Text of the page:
Should the barangay and Sangguniang Kabataan elections scheduled for December this year be postponed to next year?
Last month, the House of Representatives committee on suffrage and electoral reforms approved a motion postponing the polls originally scheduled for December. Twelve members of the committee approved the measure, with only two casting negative votes.
Before the committee hearing, more than 30 bills had sought to put the elections on hold.
These bills cited various reasons, such as setting aside money for the polls to COVID-19 response, not having two potentially divisive elections in a year, and giving teachers who would be serving on election boards enough time to rest and recover from the May 9 polls.
But the plan to postpone the polls is vehemently opposed by various groups. Among them is the Legal Network for Truthful Elections (Lente), which said further delaying the village and youth polls is “an attack against grassroots democracy and community power.”
Last month, the Catholic poll watchdog Parish Pastoral Council for Responsible Voting (PPCRV), said the postponement of the barangay and SK elections sets a “dangerous precedent” as it “deprives the citizens not only of the right to affirm and once more vote for barangay leaders who provide good and dependable leadership and ensure the timely flow of necessary services, especially during the trying times of the pandemic, but also denies the people of their right and critical need to replace leaders who do not fully exercise their voter-given mandate.”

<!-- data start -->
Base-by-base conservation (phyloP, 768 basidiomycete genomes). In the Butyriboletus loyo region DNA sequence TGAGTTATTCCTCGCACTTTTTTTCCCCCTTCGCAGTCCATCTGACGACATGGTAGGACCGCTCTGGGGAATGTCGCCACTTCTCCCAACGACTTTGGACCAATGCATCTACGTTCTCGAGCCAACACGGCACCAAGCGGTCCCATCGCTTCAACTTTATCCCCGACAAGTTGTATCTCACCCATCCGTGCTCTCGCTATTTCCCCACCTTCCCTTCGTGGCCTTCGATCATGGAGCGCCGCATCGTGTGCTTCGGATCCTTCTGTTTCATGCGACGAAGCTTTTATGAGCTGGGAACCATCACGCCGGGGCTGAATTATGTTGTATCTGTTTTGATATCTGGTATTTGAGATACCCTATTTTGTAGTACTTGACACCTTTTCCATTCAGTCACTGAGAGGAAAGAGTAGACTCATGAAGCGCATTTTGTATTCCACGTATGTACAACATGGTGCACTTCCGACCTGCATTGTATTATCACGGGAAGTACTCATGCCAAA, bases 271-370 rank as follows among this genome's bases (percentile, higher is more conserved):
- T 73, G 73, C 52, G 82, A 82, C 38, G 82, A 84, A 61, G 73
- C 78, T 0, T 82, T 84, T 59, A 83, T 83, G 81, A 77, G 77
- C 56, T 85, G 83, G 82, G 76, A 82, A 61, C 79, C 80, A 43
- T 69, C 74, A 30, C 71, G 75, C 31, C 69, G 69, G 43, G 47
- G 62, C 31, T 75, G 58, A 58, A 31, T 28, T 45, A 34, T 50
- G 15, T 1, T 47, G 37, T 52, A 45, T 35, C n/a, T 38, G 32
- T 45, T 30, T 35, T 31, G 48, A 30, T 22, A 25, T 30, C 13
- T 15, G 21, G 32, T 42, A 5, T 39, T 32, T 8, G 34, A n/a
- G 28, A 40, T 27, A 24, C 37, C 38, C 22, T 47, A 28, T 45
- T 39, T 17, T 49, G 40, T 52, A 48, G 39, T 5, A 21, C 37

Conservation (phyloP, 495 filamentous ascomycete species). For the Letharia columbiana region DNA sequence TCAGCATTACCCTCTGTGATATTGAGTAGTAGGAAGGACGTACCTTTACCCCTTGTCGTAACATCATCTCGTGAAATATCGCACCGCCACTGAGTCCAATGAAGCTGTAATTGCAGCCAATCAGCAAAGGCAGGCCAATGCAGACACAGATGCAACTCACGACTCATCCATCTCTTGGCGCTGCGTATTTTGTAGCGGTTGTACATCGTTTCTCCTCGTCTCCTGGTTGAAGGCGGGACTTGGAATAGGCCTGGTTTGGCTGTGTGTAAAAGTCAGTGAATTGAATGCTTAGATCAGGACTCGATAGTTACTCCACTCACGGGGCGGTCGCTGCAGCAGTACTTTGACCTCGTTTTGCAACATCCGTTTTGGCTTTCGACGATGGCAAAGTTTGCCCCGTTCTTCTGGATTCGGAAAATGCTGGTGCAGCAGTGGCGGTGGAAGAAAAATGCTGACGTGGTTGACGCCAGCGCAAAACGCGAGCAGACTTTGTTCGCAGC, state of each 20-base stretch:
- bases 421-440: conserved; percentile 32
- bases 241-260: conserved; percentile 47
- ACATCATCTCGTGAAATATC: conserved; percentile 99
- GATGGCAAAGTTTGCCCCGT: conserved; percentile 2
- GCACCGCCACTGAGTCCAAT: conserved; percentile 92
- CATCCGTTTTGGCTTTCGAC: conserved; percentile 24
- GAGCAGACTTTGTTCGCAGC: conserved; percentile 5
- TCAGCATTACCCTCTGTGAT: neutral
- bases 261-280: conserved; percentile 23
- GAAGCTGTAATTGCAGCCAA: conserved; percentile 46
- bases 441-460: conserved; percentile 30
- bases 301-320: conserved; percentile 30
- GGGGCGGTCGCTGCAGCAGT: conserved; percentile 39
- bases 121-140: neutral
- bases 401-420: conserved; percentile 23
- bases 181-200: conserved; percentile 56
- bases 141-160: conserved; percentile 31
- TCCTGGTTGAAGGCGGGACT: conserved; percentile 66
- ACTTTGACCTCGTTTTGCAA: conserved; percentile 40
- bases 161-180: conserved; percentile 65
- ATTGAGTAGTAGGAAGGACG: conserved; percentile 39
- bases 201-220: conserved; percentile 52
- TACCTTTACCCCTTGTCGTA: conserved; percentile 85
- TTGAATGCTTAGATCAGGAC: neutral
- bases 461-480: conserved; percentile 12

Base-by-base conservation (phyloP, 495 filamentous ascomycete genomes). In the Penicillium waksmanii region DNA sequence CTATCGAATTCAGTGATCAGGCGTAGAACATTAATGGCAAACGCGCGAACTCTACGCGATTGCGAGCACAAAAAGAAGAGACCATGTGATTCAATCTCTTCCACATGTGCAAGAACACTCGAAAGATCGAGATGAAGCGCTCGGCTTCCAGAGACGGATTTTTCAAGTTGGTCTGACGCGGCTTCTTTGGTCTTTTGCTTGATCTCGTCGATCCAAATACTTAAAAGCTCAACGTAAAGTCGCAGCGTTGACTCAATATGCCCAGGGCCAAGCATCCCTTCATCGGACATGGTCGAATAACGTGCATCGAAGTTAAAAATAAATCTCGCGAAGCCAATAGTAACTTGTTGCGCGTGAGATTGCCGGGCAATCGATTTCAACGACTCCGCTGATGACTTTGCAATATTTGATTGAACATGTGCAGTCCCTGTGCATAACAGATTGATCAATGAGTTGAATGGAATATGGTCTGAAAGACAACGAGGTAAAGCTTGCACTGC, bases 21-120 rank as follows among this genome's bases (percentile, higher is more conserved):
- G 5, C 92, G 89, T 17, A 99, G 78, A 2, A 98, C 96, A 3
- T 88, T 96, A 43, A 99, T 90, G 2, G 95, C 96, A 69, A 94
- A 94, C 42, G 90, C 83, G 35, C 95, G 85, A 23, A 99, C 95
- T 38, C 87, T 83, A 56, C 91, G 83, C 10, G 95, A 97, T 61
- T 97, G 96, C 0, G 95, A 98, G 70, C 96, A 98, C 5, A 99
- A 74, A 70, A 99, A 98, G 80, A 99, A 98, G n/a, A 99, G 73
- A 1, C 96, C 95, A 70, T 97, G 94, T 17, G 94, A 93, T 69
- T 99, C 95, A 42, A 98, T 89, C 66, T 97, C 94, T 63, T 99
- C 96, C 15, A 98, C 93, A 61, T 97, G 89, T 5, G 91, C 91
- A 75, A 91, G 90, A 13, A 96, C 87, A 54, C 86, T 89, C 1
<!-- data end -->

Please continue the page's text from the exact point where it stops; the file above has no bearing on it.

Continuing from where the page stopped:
The PPCRV said youths, who make up over half of the voting population, would be deprived of their right to suffrage and to participate as youth leaders.
Moreover, since the barangay is the most basic local government unit, it is the most accessible to citizens, and its services are most immediately felt at the community level.
The last time the country held barangay and SK elections was in May 2018.
The next elections should have been in May 2020, but due to the COVID-19 pandemic, lawmakers moved the elections to the first Monday of December 2022. The postponement effectively extended the terms of village and youth officials from just two years to five years.
Commission on Elections chair George Erwin Garcia had earlier urged Congress to decide by the end of August whether to postpone the barangay and SK elections in December so the poll body can make the needed adjustments.
For one thing, he said, the Comelec needed to know whether or not the elections would push through as they had to print 90 million ballots by September for 235,000 projected precincts and it would need a whole month to print, verify and check these before delivery three weeks before the polls.
The Comelec has pegged the cost of postponing the polls to May or December 2023 from P17 billion to P18 billion, more than double the P8.45 billion that will be spent if the polls were held this December.
With Congress unable to decide on the poll postponement by the end of last month, it appears that the barangay and local polls would push through in December this year.
Given all this, we support the position of various groups against postponing the polls to next year.
Let the people in the barangays, including the youth, directly choose their leaders.
This is grassroots democracy that we should allow to thrive so that Filipinos can be given the opportunity to select the next generation of leaders.